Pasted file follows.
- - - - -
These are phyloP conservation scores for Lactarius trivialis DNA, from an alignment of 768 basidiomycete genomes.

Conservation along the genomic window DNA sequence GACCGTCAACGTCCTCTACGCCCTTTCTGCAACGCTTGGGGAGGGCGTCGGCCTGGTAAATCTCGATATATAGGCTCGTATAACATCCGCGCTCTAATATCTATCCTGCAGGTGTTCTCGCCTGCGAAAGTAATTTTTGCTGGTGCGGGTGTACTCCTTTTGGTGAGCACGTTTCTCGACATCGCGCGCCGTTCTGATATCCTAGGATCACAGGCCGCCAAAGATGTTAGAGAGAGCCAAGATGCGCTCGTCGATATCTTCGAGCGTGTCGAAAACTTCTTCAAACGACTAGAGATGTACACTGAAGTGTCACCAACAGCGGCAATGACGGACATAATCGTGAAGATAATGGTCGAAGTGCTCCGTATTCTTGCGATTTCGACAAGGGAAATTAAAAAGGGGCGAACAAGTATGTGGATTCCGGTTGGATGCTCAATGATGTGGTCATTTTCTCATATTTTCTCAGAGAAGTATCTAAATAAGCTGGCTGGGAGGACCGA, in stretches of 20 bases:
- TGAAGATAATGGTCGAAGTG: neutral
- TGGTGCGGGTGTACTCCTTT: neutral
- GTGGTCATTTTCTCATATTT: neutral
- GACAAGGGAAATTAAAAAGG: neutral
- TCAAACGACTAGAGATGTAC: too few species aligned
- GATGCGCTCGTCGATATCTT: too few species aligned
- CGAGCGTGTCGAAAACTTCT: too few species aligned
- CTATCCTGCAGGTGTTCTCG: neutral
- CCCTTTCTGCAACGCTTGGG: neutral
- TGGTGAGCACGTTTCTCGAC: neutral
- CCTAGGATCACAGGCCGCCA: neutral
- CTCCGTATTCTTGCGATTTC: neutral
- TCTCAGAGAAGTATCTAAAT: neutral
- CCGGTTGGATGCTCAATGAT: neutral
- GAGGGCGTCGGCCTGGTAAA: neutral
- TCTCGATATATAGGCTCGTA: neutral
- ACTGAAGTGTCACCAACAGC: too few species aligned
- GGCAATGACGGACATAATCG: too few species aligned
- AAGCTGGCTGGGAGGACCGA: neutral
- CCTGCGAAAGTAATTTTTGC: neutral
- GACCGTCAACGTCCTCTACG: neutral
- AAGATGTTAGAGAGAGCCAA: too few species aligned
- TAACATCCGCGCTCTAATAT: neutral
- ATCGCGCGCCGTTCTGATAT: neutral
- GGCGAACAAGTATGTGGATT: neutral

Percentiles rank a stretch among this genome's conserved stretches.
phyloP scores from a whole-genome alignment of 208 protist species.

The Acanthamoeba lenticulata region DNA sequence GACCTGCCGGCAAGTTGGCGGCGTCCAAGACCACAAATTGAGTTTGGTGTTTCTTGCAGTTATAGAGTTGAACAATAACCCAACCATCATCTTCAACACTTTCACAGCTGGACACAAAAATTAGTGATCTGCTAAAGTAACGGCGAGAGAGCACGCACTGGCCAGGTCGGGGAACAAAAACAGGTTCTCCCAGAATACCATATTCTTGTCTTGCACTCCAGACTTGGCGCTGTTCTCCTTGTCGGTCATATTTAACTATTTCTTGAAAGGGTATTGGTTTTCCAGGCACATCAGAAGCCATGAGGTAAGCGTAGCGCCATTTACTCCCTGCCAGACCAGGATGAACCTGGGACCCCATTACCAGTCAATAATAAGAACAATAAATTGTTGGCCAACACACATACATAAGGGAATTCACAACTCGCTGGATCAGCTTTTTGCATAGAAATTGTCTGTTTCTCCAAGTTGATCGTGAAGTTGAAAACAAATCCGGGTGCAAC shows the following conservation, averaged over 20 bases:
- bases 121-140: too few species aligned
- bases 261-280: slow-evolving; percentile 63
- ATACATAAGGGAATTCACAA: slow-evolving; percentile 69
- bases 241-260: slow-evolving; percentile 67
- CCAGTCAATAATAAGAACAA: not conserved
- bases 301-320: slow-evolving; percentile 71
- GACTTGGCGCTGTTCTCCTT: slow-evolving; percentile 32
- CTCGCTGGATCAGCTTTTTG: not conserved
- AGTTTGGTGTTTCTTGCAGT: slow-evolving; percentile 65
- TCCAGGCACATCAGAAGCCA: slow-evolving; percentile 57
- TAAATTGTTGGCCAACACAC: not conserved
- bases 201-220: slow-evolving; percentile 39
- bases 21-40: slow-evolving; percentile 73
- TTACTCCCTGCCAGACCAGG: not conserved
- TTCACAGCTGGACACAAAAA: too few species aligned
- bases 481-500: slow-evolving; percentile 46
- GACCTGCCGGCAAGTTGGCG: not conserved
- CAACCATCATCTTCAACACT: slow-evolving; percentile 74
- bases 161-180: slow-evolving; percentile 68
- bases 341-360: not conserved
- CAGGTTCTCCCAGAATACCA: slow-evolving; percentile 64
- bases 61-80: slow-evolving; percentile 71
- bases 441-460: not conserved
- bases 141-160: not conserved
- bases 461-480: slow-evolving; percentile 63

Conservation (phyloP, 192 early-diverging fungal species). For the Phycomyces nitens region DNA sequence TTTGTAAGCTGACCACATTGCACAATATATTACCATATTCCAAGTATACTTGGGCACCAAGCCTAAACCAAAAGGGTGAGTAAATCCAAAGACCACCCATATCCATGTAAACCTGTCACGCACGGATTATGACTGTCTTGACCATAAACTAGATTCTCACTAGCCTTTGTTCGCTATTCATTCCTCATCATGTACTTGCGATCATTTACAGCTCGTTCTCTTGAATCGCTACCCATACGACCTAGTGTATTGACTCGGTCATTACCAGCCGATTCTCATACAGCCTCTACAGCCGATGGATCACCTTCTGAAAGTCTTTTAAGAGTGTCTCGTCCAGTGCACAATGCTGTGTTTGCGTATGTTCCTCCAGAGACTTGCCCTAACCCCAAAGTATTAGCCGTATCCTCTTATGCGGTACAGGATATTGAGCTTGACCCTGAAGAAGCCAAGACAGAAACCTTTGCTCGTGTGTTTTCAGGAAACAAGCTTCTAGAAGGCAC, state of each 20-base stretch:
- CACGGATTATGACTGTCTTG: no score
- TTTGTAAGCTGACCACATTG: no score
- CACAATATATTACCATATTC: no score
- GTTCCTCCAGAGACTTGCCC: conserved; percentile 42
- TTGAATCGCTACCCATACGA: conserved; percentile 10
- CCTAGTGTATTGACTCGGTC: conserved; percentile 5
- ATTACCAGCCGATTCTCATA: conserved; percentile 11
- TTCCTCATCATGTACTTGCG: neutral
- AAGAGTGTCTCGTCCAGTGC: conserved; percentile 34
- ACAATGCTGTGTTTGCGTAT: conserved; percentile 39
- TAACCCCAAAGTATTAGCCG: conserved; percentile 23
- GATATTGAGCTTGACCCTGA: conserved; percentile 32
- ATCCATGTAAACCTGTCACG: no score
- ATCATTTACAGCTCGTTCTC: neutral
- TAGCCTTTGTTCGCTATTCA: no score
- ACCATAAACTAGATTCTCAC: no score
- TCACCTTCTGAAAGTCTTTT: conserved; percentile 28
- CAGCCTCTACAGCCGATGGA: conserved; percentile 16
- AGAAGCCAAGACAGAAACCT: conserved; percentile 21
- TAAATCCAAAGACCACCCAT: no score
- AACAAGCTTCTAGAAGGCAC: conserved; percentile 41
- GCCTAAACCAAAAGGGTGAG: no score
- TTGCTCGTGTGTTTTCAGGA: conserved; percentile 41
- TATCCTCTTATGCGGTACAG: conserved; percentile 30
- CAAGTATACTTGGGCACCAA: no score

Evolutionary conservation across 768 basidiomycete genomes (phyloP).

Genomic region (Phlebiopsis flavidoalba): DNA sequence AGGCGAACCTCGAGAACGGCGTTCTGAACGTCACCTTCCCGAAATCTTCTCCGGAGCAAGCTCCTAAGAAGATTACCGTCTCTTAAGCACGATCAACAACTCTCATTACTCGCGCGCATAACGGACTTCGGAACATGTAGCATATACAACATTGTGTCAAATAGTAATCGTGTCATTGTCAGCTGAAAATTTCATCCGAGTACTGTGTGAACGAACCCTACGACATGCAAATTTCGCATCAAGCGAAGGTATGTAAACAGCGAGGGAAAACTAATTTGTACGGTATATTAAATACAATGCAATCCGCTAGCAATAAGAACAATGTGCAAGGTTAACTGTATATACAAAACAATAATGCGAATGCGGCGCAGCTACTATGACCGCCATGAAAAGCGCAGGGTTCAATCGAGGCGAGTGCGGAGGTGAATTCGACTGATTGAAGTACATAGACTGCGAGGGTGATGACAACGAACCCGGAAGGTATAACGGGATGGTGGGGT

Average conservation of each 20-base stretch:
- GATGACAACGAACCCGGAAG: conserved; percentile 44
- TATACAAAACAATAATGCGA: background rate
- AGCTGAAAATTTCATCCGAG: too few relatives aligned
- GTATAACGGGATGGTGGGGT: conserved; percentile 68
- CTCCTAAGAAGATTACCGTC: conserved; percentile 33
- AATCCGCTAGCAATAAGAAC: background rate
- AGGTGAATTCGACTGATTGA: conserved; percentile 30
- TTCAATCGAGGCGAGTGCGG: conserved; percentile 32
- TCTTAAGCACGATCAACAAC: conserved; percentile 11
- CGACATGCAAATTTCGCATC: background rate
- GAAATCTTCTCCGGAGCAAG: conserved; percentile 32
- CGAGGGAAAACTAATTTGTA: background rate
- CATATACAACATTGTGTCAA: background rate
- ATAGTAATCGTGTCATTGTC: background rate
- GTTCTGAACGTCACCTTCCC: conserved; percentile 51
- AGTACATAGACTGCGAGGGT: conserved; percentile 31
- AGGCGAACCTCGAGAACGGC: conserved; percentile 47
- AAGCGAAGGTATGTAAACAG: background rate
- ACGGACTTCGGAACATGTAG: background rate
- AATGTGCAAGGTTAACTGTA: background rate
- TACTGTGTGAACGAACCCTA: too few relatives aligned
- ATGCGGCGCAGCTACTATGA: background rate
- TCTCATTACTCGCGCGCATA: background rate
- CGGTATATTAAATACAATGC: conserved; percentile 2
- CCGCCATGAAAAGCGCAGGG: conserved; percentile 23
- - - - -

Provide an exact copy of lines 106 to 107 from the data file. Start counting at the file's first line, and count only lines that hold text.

- ATGCGGCGCAGCTACTATGA: background rate
- TCTCATTACTCGCGCGCATA: background rate